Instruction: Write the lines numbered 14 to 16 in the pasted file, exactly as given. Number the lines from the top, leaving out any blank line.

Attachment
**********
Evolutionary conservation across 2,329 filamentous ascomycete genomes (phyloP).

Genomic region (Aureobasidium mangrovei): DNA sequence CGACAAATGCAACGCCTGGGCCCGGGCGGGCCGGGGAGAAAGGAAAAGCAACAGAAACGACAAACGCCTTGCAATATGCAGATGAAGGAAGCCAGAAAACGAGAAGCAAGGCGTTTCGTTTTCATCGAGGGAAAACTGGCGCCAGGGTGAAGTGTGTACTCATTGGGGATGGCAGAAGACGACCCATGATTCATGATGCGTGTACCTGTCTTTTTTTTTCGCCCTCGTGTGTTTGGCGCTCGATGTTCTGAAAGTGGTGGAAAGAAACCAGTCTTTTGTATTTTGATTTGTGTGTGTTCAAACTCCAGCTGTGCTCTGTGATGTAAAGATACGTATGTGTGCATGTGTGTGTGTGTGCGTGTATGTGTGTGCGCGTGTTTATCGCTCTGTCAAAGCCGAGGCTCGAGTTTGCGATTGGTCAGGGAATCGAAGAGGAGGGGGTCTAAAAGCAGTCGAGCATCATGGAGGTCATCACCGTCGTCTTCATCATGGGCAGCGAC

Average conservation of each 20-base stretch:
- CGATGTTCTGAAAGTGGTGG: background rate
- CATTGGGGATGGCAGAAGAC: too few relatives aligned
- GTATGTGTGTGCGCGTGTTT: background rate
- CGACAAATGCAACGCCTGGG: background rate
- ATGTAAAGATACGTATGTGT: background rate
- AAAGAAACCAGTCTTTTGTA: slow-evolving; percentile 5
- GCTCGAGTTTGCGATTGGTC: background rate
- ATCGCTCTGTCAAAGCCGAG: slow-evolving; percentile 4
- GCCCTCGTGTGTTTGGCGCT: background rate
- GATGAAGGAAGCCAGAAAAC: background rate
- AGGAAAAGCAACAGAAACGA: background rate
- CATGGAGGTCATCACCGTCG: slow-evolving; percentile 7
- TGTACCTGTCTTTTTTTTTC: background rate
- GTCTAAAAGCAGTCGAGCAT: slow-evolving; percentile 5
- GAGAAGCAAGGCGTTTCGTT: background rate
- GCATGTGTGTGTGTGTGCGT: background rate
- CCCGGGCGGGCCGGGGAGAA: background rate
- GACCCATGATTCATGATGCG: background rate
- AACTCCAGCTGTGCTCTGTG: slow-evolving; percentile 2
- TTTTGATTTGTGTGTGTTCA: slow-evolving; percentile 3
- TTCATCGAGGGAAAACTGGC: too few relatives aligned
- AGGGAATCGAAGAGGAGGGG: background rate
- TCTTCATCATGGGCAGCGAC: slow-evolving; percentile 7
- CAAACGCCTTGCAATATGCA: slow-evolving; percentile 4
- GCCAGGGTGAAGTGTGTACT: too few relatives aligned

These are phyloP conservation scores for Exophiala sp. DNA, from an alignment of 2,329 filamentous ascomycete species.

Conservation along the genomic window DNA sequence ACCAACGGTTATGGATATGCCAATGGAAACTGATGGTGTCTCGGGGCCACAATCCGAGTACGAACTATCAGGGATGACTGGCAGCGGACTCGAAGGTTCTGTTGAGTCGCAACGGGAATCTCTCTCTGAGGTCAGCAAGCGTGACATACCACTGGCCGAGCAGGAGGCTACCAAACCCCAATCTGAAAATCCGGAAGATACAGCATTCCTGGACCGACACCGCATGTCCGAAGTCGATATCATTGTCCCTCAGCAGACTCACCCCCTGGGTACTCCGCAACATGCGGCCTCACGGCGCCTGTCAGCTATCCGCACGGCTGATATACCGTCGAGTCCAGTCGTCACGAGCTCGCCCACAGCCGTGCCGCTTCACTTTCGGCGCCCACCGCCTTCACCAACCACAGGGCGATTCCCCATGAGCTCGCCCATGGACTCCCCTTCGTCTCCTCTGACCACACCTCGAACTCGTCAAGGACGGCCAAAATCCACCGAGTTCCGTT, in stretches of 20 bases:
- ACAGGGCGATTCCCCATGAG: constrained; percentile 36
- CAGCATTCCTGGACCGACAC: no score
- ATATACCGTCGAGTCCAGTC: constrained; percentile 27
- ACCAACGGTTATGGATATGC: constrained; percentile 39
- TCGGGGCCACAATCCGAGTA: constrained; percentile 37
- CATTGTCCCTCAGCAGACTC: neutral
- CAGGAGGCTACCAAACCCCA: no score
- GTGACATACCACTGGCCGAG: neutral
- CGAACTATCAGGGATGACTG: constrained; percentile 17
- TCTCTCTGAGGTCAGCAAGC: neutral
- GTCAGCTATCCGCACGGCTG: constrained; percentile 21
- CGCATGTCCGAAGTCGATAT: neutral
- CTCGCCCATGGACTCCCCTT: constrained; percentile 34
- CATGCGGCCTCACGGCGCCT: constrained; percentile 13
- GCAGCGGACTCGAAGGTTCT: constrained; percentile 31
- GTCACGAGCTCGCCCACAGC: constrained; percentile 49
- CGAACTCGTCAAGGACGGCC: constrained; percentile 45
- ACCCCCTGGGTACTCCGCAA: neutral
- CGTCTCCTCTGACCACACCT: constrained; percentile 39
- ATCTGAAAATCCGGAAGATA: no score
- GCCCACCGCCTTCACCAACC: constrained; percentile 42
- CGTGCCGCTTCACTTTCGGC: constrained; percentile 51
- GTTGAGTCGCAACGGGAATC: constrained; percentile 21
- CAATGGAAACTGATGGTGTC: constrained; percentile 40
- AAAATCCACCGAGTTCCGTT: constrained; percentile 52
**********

- AGGAAAAGCAACAGAAACGA: background rate
- CATGGAGGTCATCACCGTCG: slow-evolving; percentile 7
- TGTACCTGTCTTTTTTTTTC: background rate